As we go up the hill J reads me the emails my friends and family have sent - some are funny some are touching and some make her cry! Thanks to everyone who sent words of encouragement in whatever form - it helped the hours melt away on the up hill. And then we are there - the bag drop comes into view and mile 29 comes into view at 6h - wow that took longer than I expected. Remember what I said about the hill and tired legs! Those 4 miles took me almost an hour to cover. I take a fairly long bag break here - switch out my water bladder, change shirts, eat some Mac and Cheese, Cadbury Creme eggs and potato chips... Lube up the places that are starting to rub, refill my gel supplies and give J some extra food since I won't see my bags again till the end. We leave at 6h10m so my pace is now over 12:30. All my 10 hour illusions are gone thankfully but you know I'm still feeling pretty good so no complaints. We run on for one more mile when J stops for her rest and I go solo for miles 30-40.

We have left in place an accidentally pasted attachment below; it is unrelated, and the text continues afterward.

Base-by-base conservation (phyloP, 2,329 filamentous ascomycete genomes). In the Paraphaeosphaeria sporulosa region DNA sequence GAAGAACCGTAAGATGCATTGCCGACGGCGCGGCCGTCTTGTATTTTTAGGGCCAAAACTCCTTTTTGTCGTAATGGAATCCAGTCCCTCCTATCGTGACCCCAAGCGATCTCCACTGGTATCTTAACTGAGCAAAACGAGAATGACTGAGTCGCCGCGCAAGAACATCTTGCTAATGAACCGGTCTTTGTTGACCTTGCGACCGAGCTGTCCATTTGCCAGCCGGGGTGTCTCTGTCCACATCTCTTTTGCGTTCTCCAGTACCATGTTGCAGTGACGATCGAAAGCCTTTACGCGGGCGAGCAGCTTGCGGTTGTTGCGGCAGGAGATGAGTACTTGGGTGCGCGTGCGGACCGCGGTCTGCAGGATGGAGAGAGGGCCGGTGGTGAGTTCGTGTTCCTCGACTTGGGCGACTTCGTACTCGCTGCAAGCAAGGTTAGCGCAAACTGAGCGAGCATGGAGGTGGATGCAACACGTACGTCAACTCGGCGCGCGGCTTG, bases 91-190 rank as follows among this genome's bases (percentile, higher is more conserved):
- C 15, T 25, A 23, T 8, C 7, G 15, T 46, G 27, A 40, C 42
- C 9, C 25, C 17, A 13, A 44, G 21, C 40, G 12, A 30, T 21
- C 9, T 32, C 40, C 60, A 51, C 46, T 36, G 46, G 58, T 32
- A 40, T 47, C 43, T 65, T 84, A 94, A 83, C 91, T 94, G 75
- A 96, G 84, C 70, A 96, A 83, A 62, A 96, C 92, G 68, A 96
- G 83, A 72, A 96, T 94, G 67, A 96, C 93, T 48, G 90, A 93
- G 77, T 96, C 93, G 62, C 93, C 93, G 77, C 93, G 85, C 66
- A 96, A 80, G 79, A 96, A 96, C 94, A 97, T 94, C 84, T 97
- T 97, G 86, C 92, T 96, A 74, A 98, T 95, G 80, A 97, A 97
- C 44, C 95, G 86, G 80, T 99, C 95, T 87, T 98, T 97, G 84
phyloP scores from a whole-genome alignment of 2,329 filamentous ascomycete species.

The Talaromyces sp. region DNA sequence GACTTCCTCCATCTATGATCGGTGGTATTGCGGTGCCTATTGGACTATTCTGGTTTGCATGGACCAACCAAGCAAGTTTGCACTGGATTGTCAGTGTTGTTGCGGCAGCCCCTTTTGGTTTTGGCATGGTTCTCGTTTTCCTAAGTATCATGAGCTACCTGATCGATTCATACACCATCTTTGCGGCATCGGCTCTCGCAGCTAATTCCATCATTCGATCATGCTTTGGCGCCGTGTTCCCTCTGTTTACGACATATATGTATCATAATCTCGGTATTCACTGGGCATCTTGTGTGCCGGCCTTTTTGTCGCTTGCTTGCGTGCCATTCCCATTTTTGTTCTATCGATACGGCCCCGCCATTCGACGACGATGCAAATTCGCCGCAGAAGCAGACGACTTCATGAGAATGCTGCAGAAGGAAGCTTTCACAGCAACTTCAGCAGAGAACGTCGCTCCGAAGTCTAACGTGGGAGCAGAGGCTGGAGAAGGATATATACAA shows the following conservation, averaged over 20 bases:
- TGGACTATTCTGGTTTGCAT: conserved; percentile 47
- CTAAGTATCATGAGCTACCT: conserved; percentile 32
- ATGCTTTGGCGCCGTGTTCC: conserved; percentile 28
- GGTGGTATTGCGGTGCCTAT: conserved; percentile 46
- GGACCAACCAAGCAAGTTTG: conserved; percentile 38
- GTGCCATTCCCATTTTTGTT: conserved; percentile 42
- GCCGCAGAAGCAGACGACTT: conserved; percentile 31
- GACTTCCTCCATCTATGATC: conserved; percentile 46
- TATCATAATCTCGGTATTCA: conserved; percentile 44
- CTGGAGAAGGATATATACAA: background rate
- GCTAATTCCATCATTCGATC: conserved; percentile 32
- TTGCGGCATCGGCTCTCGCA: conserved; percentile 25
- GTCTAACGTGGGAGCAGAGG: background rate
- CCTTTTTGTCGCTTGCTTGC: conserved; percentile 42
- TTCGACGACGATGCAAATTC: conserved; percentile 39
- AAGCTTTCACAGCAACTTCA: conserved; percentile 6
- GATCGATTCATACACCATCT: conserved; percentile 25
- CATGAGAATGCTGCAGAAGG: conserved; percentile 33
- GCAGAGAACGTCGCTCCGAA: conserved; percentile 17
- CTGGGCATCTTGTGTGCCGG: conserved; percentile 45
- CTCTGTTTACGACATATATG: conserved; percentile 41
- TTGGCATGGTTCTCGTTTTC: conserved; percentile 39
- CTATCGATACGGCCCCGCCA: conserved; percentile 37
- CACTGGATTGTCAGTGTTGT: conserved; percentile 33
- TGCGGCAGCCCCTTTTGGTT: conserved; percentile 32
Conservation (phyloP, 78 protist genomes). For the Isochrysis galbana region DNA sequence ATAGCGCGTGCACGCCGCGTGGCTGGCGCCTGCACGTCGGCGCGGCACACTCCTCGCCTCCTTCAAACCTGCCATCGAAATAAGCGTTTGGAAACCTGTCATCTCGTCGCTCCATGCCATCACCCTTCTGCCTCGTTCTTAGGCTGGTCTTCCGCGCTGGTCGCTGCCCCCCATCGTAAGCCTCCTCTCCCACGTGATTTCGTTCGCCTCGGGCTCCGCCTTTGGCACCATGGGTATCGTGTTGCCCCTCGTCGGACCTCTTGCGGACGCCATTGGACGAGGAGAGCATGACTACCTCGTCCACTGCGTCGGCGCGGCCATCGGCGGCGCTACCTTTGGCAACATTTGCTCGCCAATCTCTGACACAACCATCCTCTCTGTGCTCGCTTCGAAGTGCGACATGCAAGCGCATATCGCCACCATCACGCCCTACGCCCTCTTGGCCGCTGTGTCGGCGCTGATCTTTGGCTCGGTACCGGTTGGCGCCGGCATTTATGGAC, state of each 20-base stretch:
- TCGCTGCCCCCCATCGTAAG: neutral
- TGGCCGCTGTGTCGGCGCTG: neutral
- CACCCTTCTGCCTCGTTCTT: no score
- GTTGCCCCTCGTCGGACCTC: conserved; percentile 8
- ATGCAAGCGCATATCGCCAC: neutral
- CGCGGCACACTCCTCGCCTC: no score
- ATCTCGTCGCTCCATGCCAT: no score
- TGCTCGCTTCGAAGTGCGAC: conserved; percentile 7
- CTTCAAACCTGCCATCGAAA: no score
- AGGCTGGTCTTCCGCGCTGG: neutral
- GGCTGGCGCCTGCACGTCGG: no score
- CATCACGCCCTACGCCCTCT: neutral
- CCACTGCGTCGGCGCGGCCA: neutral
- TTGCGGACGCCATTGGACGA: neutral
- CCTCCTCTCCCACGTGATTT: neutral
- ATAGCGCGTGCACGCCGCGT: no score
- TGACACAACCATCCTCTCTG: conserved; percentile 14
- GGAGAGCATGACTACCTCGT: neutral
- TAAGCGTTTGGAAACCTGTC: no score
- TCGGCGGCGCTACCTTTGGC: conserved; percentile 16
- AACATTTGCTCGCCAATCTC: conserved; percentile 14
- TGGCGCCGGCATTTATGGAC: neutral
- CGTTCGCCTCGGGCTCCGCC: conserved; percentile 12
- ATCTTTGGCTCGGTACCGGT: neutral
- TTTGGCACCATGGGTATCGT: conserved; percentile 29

I don't know if it was the lack of company, the continuing hill or the fact that in the next 3 miles I passed 31 miles and 6h30m of running into new territory but this was the first part of the course where my legs started to let me know that what I was doing was not actually something they had planned to do that day. They've done some long runs over the last few months but I guess they hadn't got the memo about the extra 19 miles and 4 hours they were going to have to find today. The relay turn around point is 2 miles up the hill so you run past the 2nd worst sign on the whole course. It says "Ultras straight ahead, Relay turn around". The relay folk have been passing me for the last 5 hours and its good to see them even though they are going fast - plus they almost always cheer you and say nice things which helps. At this point I wont see them for 6 more miles till I'm on my way down. All I will see is the tired faces of the ultra runners coming back. I keep plodding on telling myself its only 3 more miles till I too get to turn around but its taking forever. My run schedule is run 20m, walk/eat/drink for 2m and I've managed to keep that schedule for the whole race so far. On one of my walk breaks I feel like a muscle in my hip has seized up and there's no trees nearby for me to hold onto to stretch it out. I don't think at this point its wise to balance on one leg to stretch. So I hobble to the next bridge and stretch there. I'm a little worried because it doesn't seem to help much. I try to run and it actually feels better and in a few minutes it has loosened back up and at the next walk break all is well again. The numbers of runners coming towards me is dwindling and I start to recognise a few who were near me at the start of the race so I know there isn't far to go. And then there is it the worst sign on the course... how can that be you say? The sign is telling you its time to turn around and you are just 15 miles form home. If only it was that simple - the turnaround is at the bottom of a hill. Yes we've climbed for 3 hours now we go down to the trail head and then we have to walk back up. Its was evil at mile 17 on the 50k and its even worse at mile 35 on a 50 miler. But you have to do it so down I go. I eat at the bottom and say hi to the guy who has been chasing me for the last 20 miles.